Publications, Department of Global and Community Health

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    Satisfaction with healthcare services in South Africa: results of the national 2010 General Household Survey
    (Pan African Medical Journal, 2014-06-22) Jacobsen, Kathryn H.; Hasumi, Takahiro
    Introduction The 1998 and 2003 Demographic and Health Surveys suggested increasing rates of dissatisfaction with health services in South Africa. The goal of this analysis was to examine national healthcare satisfaction rates in 2010. Methods We conducted weighted logistic regression analysis of data from 22,959 household representatives who participated in the nationally-representative 2010 General Household Survey (GHS). Results In total, 88.5% of participants were somewhat or very satisfied with their last visit to their usual healthcare provider, including 84.6% of those visiting a public provider and 97.3% of those consulting a private provider. Satisfaction rates were lower for black South Africans (87.0%) and low income households (86.3% of households with monthly incomes less than 2500 rands) than for white South Africans (96.0%) and high income households (94.0% of those with monthly incomes of at least 8000 rands) (p<0.001). However, after adjusting for provider type, there were few differences in satisfaction rates by race/ethnicity and income level. Conclusion The analysis suggests that differences in satisfaction with healthcare services in South Africa by racial/ethnic group and income level are due in large part to different rates of use of private providers.
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    Diabetes, obesity, and recommended fruit and vegetable consumption in relation to food environment sub-types: a cross-sectional analysis of Behavioral Risk Factor Surveillance System, United States Census, and food establishment data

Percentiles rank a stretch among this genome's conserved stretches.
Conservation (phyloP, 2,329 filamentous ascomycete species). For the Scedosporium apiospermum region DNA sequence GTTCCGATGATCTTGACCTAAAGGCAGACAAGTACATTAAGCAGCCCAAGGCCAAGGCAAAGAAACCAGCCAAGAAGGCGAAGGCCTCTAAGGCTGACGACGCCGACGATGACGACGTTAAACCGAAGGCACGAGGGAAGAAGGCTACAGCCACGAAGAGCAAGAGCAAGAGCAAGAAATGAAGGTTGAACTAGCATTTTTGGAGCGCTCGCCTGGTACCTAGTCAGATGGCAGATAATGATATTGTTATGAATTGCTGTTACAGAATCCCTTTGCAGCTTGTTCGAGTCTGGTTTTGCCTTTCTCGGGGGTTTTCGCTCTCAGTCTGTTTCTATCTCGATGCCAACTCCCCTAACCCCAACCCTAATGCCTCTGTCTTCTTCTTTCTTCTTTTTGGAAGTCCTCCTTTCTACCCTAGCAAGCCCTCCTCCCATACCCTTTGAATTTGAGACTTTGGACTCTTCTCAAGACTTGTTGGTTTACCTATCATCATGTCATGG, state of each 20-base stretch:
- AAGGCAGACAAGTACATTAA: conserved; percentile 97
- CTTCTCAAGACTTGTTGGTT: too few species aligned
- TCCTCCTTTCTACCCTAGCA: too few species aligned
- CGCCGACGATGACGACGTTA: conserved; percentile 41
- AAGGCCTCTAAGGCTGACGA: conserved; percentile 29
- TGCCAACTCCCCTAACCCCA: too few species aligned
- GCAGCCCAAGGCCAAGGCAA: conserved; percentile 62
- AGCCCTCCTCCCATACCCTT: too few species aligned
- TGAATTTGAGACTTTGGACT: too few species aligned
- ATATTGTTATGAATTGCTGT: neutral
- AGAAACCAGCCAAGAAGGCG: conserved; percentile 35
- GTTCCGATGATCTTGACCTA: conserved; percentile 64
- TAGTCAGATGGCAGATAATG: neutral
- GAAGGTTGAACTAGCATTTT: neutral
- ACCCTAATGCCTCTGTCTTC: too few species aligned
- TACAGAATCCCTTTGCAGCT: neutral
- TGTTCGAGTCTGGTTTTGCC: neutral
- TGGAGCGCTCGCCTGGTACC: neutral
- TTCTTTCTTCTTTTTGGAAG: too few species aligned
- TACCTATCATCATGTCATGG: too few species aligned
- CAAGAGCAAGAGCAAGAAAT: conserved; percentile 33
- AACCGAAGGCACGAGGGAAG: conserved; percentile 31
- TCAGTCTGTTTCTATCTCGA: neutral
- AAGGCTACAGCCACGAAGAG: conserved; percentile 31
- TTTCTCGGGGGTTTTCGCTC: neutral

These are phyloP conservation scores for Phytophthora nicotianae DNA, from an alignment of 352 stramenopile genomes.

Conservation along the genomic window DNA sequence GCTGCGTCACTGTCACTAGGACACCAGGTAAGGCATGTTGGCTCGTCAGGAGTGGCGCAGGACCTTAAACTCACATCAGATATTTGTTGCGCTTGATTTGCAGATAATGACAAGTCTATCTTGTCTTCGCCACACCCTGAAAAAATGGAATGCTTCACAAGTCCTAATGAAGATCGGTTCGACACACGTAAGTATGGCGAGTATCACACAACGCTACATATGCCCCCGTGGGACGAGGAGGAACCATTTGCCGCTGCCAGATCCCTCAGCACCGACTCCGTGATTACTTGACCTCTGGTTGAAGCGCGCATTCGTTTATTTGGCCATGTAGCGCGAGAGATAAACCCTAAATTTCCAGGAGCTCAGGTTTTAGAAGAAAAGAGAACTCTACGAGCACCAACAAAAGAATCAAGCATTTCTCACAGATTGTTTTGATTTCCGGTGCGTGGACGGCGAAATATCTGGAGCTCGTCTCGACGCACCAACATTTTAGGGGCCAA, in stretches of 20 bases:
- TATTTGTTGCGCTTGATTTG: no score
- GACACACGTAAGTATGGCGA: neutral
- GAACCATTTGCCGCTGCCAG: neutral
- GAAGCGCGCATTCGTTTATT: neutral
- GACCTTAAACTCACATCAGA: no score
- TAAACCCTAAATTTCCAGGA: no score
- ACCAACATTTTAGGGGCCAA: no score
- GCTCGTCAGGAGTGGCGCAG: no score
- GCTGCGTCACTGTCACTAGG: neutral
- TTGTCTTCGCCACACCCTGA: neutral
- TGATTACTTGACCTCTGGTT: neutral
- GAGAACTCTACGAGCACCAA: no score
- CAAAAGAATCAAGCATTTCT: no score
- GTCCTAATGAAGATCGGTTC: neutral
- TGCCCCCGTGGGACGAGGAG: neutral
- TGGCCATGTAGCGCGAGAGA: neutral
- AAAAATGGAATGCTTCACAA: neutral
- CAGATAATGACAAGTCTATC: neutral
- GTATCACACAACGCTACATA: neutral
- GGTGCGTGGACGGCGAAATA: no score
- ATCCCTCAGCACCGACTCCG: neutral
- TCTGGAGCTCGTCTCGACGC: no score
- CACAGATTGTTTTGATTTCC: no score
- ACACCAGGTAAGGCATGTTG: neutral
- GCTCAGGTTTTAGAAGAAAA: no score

(BioMed Central, 2015-05-14) Frankenfeld, Cara L.; Leslie, Timothy F.; Makara, Matthew A.
    Background Social and spatial factors are an important part of individual and community health. The objectives were to identify food establishment sub-types and evaluate prevalence of diabetes, obesity, and recommended fruit and vegetable consumption in relation to these sub-types in the Washington DC metropolitan area. Methods A cross-sectional study design was used. A measure of retail food environment was calculated as the ratio of number of sources of unhealthier food options (fast food, convenience stores, and pharmacies) to healthier food options (grocery stores and specialty food stores). Two categories were created: ≤1.0 (healthier options) and >1.0 (unhealthier options). k-means clustering was used to identify clusters based on proportions of grocery stores, restaurants, specialty food, fast food, convenience stores, and pharmacies. Prevalence data for county-level diabetes, obesity, and consumption of five or more fruits or vegetables per day (FV5) was obtained from the Behavioral Risk Factor Surveillance System. Multiple imputation was used to predict block-group level health outcomes with US Census demographic and economic variables as the inputs. Results The healthier options category clustered into three sub-types: 1) specialty food, 2) grocery stores, and 3) restaurants. The unhealthier options category clustered into two sub-types: 1) convenience stores, and 2) restaurants and fast food. Within the healthier options category, diabetes prevalence in the sub-types with high restaurants (5.9 %, p = 0.002) and high specialty food (6.1 %, p = 0.002) was lower than the grocery stores sub-type (7.1 %). The high restaurants sub-type compared to the high grocery stores sub-type had significantly lower obesity prevalence (28.6 % vs. 31.2 %, p <0.001) and higher FV5 prevalence (25.2 % vs. 23.1 %, p <0.001). Within the larger unhealthier options category, there were no significant differences in diabetes, obesity, or higher FV5 prevalence across the two sub-types. However, restaurants (including fast food) sub-type was significantly associated with lower diabetes and obesity, and higher FV prevalence compared to grocery store sub-type. Conclusions These results suggest that there are sub-types within larger categories of food environments that are differentially associated with adverse health outcomes. These observations support the specific food establishment composition of an area may be an important component of the food establishment-health relationship.